With respect to the quality control functions, after being informed that the quality control duties could not be performed with only [DELETED], Goldbelt added an [DELETED] to perform that function. The agency explains, however, and Goldbelt does not disagree, that an [DELETED] does not have the correct skill set to perform the quality function. AR at 10. Specifically, the agency explains that an [DELETED] is primarily focused on conducting tests and field investigations to obtain data for use by environmental, engineering, and scientific personnel in determining sources and methods of controlling pollutants in air, water, and soil. AR at 11-12. In contrast, the quality office deals with the maintenance, transportation and supply offices, and, among other things, develops internal standard operating procedures for quality control functions, addresses the use of best practices to reduce costs, responds to the interactive customer evaluations, and works with the Contracting Officer’s Technical Representative to resolve quality issues. Id. Thus, we conclude that the agency reasonably determined that Goldbelt’s addition of an [DELETED] did not address its concern that Goldbelt did not propose adequate staff to perform the quality function. Moreover, Goldbelt has not shown to be unreasonable the agency position that the quality control responsibilities required more than [DELETED] given that providing logistics support for Schofield Barracks is a large effort with over 200 contract employees performing a wide variety of maintenance, transportation, and supply functions that require quality assurance. AR, Tab 18, Evaluation, June 10, 2014, at 3. Thus, it is clear that the Army looked beyond the staffing estimate and reasonably determined that Goldbelt did not propose an adequate staff to perform the quality control function.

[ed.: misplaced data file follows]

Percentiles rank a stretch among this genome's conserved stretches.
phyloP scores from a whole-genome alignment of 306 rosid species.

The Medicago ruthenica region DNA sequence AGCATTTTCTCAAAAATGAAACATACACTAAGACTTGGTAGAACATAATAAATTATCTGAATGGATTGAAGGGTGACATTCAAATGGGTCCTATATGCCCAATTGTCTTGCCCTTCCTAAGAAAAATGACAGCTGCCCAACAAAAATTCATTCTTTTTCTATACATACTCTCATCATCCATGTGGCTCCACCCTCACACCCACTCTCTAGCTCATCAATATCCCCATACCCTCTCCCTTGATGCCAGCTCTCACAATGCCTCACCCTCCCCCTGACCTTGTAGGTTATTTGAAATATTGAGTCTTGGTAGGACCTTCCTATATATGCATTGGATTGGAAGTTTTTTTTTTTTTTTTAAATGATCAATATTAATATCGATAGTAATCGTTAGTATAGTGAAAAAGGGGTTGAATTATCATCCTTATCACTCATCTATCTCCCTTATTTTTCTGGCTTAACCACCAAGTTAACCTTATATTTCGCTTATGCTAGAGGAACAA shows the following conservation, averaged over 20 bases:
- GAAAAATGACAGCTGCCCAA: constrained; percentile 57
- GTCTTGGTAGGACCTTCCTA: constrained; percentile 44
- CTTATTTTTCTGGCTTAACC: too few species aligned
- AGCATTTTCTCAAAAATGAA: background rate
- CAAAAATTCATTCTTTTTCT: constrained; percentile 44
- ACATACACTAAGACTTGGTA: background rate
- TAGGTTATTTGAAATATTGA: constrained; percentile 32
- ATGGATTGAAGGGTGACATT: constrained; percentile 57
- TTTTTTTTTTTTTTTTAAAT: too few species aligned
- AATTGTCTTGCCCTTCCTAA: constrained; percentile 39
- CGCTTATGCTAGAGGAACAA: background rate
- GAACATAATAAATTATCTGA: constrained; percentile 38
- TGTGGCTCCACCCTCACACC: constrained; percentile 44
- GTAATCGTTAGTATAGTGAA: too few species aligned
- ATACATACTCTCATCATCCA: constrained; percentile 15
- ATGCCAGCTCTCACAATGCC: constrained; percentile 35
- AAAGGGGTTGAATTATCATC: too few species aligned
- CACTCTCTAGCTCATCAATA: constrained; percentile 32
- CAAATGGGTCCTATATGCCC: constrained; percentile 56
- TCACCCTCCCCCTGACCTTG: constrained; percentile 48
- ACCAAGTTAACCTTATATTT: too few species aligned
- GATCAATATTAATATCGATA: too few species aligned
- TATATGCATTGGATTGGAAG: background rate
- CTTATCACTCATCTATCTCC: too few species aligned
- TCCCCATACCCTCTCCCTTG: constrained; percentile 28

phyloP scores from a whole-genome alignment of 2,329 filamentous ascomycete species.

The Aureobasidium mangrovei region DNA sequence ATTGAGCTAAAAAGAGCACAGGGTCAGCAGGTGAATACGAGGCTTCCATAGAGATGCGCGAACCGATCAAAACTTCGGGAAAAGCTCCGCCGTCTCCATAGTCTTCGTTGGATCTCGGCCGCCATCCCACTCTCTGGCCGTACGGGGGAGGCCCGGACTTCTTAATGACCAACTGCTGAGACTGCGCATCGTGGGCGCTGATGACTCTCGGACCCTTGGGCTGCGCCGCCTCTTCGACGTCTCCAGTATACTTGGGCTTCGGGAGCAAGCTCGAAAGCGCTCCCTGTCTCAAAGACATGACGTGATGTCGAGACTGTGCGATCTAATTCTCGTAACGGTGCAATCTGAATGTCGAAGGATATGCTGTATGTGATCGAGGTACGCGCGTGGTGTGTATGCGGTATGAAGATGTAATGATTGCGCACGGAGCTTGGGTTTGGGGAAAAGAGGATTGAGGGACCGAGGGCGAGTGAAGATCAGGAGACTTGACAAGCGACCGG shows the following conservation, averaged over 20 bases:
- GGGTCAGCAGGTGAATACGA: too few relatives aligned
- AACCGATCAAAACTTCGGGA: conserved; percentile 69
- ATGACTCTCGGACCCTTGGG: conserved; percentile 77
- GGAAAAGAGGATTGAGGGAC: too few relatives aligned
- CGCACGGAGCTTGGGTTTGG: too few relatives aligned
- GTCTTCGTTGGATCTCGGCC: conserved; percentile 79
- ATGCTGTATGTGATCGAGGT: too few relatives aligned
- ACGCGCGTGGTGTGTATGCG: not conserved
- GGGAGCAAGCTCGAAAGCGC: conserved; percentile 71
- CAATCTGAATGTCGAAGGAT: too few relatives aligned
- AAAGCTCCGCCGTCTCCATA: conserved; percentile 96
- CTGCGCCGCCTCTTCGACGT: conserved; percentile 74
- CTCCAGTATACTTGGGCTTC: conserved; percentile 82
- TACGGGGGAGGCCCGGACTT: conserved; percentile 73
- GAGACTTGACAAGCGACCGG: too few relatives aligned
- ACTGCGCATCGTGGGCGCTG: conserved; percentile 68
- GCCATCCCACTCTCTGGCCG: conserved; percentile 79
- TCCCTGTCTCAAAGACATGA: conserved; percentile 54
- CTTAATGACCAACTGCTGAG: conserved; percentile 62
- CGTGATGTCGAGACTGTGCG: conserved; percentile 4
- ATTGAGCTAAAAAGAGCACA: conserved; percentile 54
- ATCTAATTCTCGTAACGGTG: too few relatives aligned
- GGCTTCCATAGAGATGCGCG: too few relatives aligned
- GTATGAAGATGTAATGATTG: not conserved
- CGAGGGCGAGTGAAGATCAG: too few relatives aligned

With respect to the environmental duties, the PWS requires the contractor to perform a wide range of duties including: complying with all applicable local, installation, federal, and state environmental laws and regulations; complying with the hazardous material plan; requisitioning and managing hazardous materials; and supporting the long term goals for environmental sustainment of the installation. PWS § 1.7. Given the breadth of the contractor’s environmental duties, and Goldbelt’s lack of any explanation during discussions or otherwise as to how it could perform these duties with only [DELETED], we have no basis to question the agency’s conclusion that this level of staffing for the environmental function was unacceptable.